I’ve cried. Too many times to count. I cried because I was home sick, because just seeing my mom’s happy face on the computer screen made tears come to my eyes. I cried because I felt the weight of a burden too heavy to lift. I cried because my Spanish stinks and I couldn’t understand someone without the humiliation of saying ‘what?’ about 50 times in one conversation. And I’m pretty sure I cried because I didn’t know why I was crying!
During one of the last cries, I pulled out my journal. So full of emotions and thoughts, none of which connected or made sense, I laid them all out before Jesus… raw, open and ruthlessly honest. “Why me? Why this place? Why with a different language? What are you doing? Did we get your call wrong?” Yes, it was a minor mission crisis.
I don’t know the ‘i’s or ‘t’s about how it happened, except to say it was a moment of divine inspiration… I had a guttural feeling that I was coming about this mission life all wrong. Instead of “What about me, what can I receive?” how about “What can I give?” With my birthday only 2 days away I wanted to open the doors to our house, set up a table with ice cream floats and free prayers (Why? Because Jesus loves you, and it’s my birthday!). I wanted to serve 30 chili dogs to our missionary friends, give 30 kisses to each one of children, and share at least 30 minutes of a bible study with a slowly growing prayer group in one of our ranchos.
The priests, Padre Paulo & Padre Antonio, that we serve under serenaded me with Spanish birthday songs, and gave me a special blessing.
And so, the morning of my 30th birthday, after over 30 minutes of personal prayer time, for community prayer we sang what I’ll call my 30th year anthem. Again, another Holy Spirit Moment as one of our mission partners, Erik, asked, “Birthday girl, any song recommendations this morning?” Guitar Chords for “I Give Myself Away” sat divinely on top of the stack. “Yes, that one,” I affirmed.
I give myself away, I give myself away so You can use me
My life is not my own, to you I belong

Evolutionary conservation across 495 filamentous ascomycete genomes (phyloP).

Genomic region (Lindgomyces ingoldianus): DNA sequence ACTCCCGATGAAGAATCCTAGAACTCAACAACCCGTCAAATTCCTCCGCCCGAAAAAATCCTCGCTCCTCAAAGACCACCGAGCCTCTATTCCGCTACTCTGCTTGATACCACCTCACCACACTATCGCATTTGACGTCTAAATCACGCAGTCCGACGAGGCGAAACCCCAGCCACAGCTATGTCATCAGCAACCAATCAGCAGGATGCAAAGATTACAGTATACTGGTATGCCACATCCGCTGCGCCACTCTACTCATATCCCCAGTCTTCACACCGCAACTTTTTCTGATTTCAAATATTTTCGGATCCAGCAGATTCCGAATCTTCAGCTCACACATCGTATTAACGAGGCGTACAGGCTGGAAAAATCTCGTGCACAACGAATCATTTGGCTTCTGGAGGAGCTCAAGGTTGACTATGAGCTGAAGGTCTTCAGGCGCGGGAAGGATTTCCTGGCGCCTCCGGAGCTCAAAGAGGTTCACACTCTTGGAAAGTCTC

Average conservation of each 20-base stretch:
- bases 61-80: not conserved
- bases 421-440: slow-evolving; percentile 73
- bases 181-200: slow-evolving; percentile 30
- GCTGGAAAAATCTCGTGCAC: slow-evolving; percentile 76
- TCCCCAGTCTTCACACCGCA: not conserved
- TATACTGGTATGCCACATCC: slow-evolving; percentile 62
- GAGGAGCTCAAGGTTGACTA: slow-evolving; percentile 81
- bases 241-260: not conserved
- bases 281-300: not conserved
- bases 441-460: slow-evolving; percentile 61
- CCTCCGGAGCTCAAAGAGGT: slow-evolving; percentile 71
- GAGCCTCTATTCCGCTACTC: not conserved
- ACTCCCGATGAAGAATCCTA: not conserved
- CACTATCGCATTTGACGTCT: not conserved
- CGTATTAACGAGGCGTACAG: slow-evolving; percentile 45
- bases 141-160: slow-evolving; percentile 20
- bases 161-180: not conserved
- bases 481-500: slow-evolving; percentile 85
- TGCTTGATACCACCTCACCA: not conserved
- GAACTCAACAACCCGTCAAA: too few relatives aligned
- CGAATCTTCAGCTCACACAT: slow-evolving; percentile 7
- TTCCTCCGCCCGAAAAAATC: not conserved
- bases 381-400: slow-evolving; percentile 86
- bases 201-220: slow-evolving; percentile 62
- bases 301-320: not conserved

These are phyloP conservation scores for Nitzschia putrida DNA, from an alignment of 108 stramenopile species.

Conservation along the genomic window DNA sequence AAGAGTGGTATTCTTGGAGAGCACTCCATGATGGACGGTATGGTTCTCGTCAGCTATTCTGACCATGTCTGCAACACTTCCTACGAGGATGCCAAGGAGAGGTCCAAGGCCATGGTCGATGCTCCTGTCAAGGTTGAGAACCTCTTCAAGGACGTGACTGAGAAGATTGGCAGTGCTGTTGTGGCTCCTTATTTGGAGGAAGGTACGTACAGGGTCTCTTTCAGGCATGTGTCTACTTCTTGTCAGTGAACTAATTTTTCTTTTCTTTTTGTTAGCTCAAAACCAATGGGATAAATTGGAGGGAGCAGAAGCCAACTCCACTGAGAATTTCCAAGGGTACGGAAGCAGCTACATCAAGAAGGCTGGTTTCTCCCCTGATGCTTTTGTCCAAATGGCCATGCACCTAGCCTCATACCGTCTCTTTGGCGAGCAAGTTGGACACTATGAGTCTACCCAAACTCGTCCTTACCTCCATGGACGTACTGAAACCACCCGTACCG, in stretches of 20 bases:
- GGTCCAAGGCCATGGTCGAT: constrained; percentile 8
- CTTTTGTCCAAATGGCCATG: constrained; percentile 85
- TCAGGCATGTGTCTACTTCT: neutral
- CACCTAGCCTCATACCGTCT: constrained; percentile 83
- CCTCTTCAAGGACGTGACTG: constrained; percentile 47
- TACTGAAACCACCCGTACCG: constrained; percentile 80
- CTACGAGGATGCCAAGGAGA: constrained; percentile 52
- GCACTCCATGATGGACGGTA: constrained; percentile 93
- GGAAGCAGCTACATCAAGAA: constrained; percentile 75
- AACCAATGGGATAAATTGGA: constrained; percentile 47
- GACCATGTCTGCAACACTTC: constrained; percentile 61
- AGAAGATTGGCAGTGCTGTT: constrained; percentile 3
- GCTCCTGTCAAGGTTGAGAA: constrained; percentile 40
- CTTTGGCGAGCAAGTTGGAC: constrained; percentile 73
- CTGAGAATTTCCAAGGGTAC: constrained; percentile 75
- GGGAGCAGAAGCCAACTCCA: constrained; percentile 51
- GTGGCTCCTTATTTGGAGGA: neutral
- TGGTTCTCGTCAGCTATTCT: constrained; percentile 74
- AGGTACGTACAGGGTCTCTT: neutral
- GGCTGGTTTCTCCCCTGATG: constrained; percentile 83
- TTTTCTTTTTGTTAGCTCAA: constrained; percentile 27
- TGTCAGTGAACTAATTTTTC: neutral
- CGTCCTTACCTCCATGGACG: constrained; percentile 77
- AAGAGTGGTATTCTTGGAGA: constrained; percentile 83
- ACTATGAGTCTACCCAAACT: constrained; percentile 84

I give myself, I give myself to you
Because we had spent the previous day gathering supplies for our ice cream float and prayer table outside, I asked Jesus to bring people to our house. People coming to the house asking for the gamut of necessities is not uncommon, but I wanted Jesus to bring people who wanted prayer. Not 20 minutes into morning prayer the door started knocking…and the knocking didn’t stop until late into the afternoon. Oh boy did he bring people… 30 maybe! We had so many people come to the house for prayer and requests for help we didn’t even have time to set up that ice cream float and prayer table. We, the missionaries, got to pray for a women’s son and daughter-in-law that were separating, we became the ‘padrinos’ of the cokes for a Catholic wedding (an awesome Mexican tradition, they choose godparents for everything from the dress to the drinks!) – we bought well over 30 2-liters – we bought 30 items that went in dispenses for three different women, we served over 30 chili dogs, shared with our Mexican missionaries, the parish priests, and Mexican friends, all before 2 in the afternoon.
Thirty items in each “dispensa” – a basic food kit we give to the poor
Chili dogs, Papa Fletcher style!
I would just hand the ice cream out at the door with each request and prayer – after we learned that the Mexican people thought we were ruining their coke, and their ice cream, by putting both of them together in the same cup!
I saw the glorious mission life God has prepared for me. But as much as I received in grace and blessings, I received more by giving myself away, by letting myself be used, weak emotions, weak Spanish and all. And we’re still planning on doing that free prayer & ice cream table someday soon.
Jesus, I give myself to you. Make something beautiful out of me as you always do for the glory of our Father.